Unfortunately its not. I know how we want to be all politically correct in the western world and its true that anecdotal evidence suggests that people can be active at 85+ years. Every one should be thus evaluated individually. However, specially in North America, the older we get, our life styles are so sedate and our food is so rich with useless sugar calories that our bellies go the shape of a large zero and our body goes the shape of a tear drop and our mobility decreases. We also tend to gain more weight. We generally get out of the habit of learning and thus our brains take much longer to learn new skills like flying. This does not obviously apply to everyone because some people have better health, better fitness, food and exercise but it stands true in general. PC stuff not withstanding. Its the bitter truth we may not want to face because it feels bad. That has been my experience and my opinion anyway.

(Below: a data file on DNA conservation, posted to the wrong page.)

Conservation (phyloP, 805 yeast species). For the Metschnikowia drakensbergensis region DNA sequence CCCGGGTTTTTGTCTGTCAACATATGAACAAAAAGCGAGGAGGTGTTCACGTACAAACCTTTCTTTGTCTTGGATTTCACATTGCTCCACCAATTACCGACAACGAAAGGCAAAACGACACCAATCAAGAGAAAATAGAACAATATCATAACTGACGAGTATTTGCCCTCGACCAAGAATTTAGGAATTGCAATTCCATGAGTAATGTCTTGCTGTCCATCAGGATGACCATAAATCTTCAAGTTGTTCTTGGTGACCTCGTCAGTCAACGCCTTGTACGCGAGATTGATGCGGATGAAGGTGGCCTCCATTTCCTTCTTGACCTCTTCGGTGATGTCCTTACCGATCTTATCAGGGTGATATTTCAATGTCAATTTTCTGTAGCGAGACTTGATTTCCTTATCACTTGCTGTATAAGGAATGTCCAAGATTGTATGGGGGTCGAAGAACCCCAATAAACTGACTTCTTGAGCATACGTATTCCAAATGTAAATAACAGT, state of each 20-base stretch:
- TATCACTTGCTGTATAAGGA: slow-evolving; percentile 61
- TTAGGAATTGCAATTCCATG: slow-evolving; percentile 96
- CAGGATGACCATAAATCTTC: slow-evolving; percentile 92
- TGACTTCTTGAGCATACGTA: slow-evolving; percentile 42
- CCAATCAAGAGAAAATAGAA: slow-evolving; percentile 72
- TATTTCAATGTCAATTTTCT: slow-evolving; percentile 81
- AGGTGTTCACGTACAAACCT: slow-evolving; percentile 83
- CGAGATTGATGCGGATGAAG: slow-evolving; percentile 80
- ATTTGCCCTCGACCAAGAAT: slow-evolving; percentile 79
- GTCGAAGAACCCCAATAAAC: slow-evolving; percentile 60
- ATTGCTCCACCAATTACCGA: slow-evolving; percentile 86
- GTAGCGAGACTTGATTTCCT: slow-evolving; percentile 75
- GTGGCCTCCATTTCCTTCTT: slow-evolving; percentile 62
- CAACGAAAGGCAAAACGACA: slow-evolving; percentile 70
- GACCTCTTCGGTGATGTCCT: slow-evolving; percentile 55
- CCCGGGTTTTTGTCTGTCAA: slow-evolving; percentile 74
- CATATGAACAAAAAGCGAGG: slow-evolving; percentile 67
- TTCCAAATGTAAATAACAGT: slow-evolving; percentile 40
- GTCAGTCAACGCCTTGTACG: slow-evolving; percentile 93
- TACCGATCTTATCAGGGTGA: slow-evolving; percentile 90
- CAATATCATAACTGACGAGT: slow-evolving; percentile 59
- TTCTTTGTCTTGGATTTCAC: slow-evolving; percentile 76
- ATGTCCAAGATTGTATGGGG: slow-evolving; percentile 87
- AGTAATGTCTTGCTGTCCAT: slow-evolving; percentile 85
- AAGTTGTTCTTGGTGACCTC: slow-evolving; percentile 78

Brain shrinkage is normal as we age into our 70's, 80's and beyond. Moreover, upon autopsy, many brains show damage consistent with Alzheimer's. One of the other frequent challenges of age is the decline of one's sense of balance -- something we REALLY need for safe flying.
But the brain is a tricky organ. Like several other of our organs, it seems to have considerable excess capacity that can be activated after limited damage to the primary portions. Many of those whose brains have Alzheimer's-like damage in fact showed no symptoms during their lives.
Good nutrition, exercise and continued stimulation and challenge seem to stave off some brain-ageing symptoms.
So, yes, each elderly pilot is a unique case. Some of 'em are way sharp; others are scary.